Bottom line, this type of study does not prove cause and effect. If I did a study on sunrise and humans waking up, I would find 100 percent correlation, but that doesn't mean that the sun came up because you woke up. Correlation, yes; causation, no.
This study does not tell us if these are valid concerns or not, and we can't make any meaningful conclusions from this new study. This study does NOT indicate that omega-3 supplementation or eating fish are a contributory factor in the prostate cancer equation for numerous reasons.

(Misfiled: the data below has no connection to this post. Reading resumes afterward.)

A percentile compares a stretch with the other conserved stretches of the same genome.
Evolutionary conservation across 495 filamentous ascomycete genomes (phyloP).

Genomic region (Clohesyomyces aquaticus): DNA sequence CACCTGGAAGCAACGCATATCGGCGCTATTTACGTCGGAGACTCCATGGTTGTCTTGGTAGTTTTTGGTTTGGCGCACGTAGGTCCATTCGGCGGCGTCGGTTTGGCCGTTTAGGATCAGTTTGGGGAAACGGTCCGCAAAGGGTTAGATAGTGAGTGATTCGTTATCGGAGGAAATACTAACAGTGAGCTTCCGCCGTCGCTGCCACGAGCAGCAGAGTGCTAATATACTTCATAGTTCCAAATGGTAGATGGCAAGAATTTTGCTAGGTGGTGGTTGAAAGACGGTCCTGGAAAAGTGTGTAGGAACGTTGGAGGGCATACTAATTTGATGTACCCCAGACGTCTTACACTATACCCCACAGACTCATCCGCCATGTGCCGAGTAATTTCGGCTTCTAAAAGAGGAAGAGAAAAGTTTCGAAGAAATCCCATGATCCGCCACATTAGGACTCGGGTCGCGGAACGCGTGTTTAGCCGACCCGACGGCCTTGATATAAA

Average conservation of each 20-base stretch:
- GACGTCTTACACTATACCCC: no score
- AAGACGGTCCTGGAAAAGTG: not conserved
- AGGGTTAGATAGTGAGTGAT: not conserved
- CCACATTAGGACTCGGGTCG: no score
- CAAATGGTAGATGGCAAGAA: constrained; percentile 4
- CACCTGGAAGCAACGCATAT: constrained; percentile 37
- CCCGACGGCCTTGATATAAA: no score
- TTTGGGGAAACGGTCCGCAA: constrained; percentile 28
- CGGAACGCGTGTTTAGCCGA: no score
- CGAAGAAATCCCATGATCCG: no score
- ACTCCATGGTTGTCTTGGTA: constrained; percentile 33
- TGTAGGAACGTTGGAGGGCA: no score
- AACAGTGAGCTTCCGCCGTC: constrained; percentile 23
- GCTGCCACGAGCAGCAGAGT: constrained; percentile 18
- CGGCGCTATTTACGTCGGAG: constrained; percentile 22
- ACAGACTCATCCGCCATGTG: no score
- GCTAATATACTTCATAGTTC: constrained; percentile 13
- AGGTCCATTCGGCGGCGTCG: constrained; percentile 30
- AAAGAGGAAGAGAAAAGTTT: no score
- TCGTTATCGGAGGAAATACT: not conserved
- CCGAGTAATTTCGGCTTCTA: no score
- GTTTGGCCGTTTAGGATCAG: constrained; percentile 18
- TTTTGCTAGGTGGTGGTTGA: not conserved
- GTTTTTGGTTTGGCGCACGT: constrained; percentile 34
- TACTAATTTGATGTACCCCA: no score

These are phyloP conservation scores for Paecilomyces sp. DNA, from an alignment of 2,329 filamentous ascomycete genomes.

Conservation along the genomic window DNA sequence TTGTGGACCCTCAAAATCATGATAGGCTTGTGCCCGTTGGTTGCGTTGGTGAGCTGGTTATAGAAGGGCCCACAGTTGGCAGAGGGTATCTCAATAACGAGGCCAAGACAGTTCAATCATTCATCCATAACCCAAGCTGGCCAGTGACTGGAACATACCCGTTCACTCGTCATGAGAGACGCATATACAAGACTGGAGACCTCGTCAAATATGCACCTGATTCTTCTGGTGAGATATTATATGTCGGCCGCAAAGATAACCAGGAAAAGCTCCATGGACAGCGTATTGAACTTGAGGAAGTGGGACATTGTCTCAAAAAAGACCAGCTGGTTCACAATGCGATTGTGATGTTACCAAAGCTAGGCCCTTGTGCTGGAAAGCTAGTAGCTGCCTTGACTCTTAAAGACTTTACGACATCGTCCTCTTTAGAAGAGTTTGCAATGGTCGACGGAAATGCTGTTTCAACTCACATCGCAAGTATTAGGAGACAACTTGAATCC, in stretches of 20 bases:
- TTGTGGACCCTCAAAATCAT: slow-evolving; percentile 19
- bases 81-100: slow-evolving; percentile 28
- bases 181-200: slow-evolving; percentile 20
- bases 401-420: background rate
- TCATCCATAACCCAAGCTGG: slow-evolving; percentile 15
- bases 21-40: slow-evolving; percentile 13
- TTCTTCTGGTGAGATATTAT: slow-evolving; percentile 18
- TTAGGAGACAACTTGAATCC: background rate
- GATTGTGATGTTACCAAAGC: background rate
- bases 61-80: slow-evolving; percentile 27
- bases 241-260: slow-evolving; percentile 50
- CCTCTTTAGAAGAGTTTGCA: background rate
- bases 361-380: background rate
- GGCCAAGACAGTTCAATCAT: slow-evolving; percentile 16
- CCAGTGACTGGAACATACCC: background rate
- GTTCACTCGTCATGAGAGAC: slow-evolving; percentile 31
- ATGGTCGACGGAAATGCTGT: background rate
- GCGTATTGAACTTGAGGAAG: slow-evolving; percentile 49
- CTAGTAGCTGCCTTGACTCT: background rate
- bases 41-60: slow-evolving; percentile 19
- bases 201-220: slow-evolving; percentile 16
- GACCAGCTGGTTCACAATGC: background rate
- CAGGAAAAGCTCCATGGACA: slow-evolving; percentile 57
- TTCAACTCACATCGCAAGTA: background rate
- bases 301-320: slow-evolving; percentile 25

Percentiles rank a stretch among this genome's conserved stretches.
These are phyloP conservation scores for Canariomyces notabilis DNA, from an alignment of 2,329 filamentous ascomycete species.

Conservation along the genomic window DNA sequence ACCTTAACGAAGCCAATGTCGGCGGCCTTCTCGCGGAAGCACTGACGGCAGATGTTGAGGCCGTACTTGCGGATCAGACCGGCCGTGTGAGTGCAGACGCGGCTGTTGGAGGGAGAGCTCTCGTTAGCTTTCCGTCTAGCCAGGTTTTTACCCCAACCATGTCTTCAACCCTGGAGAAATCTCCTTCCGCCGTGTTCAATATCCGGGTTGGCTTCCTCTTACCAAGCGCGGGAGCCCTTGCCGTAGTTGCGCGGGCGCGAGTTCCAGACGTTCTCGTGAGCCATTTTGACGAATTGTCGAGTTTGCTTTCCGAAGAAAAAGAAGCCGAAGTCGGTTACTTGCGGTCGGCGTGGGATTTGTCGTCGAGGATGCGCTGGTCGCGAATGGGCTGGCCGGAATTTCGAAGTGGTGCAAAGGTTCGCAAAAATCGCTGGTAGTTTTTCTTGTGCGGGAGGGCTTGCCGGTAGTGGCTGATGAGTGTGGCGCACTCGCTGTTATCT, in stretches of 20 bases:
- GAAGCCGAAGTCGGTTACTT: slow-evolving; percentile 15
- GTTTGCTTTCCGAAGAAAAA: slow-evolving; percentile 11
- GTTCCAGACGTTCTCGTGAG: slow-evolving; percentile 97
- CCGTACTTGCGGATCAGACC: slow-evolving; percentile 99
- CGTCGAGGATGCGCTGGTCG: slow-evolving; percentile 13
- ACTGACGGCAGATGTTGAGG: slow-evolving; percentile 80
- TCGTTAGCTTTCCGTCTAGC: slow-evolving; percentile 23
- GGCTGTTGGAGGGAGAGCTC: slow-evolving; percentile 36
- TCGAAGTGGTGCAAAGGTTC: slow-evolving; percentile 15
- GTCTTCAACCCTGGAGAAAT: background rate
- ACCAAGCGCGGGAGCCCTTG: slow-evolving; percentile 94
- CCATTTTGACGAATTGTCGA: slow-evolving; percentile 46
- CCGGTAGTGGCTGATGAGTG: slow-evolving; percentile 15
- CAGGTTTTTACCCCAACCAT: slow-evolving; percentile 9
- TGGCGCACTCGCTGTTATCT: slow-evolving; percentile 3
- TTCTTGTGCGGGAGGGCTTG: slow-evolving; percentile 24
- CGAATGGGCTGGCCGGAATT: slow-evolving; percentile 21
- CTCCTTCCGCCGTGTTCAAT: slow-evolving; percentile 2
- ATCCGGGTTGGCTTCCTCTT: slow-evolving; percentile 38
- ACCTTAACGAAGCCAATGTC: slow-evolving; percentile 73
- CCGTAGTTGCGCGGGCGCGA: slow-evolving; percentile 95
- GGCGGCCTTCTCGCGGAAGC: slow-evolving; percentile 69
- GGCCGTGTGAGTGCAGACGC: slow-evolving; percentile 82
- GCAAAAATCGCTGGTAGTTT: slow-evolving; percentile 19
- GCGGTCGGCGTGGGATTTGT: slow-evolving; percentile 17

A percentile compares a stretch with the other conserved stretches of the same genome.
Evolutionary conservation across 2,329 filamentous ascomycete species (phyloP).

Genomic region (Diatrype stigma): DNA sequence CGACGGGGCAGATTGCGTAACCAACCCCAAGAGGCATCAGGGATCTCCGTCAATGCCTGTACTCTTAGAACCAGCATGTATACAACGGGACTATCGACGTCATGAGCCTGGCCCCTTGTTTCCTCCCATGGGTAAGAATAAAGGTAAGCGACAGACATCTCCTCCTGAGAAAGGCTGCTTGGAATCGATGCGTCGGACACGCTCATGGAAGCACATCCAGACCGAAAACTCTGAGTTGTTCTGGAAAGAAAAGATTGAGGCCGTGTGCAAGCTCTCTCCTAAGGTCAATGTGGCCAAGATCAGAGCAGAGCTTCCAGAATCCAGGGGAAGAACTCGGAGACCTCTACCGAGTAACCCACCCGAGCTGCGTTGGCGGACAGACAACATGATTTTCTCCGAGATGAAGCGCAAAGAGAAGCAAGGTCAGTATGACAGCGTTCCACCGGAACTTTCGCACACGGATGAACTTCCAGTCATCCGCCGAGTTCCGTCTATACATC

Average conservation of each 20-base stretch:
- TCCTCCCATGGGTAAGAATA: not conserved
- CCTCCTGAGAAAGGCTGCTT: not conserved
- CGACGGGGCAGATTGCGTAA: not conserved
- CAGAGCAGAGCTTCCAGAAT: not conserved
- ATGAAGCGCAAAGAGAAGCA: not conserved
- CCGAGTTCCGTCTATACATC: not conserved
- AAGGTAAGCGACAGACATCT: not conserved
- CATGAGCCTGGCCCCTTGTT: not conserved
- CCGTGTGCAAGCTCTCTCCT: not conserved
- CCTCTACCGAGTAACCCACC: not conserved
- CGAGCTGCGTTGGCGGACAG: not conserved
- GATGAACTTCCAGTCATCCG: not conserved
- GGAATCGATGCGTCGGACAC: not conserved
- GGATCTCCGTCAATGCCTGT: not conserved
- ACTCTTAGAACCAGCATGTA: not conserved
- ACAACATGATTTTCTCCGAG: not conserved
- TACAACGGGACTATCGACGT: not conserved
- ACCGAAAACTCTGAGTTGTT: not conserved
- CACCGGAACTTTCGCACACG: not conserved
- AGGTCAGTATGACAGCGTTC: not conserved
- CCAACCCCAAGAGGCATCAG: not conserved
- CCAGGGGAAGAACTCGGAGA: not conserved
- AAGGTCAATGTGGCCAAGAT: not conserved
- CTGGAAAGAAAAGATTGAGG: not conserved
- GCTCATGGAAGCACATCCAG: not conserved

Is it plausible that higher omega-3 intake increases prostate cancer risk, but decreases breast cancer risk? I suppose the subtleties of carcinogenesis might allow for it, but I find it very far-fetched; if it doesn't stretch the envelope of credibility to the tearing point, it sure comes close.
Spearheaded by FasterCures and the Milken Institute, "A Celebration of Science" brought together more than 1,000 leaders from across the scientific and policy communities to reaffirm the importance of bioscience and -- hopefully -- change the world for future generations.